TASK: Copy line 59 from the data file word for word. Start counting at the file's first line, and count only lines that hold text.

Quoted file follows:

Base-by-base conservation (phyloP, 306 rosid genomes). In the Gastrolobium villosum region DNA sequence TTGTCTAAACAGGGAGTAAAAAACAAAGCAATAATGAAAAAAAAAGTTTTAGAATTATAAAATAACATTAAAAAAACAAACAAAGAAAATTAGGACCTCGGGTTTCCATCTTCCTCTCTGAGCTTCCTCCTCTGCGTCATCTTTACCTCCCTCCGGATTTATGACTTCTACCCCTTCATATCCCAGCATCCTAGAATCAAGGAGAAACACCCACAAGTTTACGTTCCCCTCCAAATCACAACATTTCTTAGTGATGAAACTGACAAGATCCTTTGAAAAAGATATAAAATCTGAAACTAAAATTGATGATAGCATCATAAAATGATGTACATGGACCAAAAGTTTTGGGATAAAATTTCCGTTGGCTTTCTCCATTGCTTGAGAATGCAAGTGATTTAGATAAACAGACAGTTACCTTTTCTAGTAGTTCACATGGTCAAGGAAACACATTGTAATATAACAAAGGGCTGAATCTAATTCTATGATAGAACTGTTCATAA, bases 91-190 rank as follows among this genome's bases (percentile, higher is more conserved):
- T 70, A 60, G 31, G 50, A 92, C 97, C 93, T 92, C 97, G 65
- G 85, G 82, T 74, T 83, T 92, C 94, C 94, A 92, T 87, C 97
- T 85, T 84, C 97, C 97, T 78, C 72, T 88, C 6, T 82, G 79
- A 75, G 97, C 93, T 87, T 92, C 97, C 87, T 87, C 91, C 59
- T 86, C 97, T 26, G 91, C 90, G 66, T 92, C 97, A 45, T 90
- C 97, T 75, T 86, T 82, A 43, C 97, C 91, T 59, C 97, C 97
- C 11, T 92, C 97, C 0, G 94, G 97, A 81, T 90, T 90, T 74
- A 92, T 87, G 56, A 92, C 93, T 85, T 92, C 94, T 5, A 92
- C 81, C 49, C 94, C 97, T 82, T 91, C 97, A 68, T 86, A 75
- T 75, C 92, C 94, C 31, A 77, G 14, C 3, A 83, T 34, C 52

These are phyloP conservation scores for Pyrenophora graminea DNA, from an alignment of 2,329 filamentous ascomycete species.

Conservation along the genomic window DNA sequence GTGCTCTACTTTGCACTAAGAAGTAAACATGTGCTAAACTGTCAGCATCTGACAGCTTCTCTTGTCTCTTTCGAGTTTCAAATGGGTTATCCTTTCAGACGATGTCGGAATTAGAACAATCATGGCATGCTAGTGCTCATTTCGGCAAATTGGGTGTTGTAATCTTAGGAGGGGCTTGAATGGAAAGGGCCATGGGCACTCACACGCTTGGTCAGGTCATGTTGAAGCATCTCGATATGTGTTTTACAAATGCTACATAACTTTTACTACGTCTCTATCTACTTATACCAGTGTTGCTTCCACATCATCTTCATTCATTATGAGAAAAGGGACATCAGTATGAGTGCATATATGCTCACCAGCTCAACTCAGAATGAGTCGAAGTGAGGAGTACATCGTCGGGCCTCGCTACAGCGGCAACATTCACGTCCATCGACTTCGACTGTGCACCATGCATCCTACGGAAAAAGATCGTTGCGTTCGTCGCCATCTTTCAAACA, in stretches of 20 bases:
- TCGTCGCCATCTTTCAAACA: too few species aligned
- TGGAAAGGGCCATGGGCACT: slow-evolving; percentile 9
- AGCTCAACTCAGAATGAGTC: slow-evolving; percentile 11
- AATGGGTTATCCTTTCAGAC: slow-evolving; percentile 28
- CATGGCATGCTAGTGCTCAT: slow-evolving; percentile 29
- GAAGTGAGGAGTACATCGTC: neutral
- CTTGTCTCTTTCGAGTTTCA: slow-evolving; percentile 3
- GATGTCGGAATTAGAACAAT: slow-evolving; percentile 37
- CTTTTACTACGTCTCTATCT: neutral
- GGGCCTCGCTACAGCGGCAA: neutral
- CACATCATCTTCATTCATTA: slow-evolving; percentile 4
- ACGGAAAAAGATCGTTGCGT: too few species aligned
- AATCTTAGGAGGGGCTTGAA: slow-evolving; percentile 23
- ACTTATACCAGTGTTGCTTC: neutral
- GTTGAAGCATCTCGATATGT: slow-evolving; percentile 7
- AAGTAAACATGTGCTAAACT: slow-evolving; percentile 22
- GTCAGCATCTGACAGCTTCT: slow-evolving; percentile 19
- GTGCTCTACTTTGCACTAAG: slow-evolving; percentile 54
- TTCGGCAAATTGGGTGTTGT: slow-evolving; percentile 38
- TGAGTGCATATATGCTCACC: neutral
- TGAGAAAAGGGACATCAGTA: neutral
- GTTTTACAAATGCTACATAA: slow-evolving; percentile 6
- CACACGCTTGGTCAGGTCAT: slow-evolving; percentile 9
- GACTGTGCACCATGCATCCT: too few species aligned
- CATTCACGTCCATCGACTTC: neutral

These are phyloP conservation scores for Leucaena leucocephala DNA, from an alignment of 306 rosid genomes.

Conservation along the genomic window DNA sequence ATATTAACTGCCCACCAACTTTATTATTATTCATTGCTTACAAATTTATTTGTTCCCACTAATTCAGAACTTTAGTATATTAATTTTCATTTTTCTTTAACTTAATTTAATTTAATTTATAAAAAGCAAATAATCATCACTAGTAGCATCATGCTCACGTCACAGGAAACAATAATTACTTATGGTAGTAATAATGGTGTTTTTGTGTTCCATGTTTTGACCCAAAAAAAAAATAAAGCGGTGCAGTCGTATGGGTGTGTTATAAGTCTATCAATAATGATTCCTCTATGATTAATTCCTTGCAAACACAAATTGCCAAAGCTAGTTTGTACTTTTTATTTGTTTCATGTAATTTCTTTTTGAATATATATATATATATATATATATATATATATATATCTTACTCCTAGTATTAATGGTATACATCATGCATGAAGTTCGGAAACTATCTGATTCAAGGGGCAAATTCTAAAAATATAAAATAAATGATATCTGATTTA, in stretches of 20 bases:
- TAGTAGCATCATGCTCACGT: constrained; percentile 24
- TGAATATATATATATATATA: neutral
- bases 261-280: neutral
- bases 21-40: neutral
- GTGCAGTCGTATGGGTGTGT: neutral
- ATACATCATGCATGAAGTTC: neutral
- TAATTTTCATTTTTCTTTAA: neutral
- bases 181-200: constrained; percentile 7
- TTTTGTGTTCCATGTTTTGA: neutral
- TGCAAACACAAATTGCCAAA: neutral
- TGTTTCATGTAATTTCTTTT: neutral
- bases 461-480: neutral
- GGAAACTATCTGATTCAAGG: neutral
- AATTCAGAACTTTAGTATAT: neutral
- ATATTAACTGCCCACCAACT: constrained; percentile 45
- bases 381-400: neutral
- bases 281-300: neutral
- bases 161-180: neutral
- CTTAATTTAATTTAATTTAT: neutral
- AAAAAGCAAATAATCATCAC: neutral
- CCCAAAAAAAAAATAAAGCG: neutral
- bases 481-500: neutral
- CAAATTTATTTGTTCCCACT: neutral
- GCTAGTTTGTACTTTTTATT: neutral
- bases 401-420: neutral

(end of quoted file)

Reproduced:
- CTTAATTTAATTTAATTTAT: neutral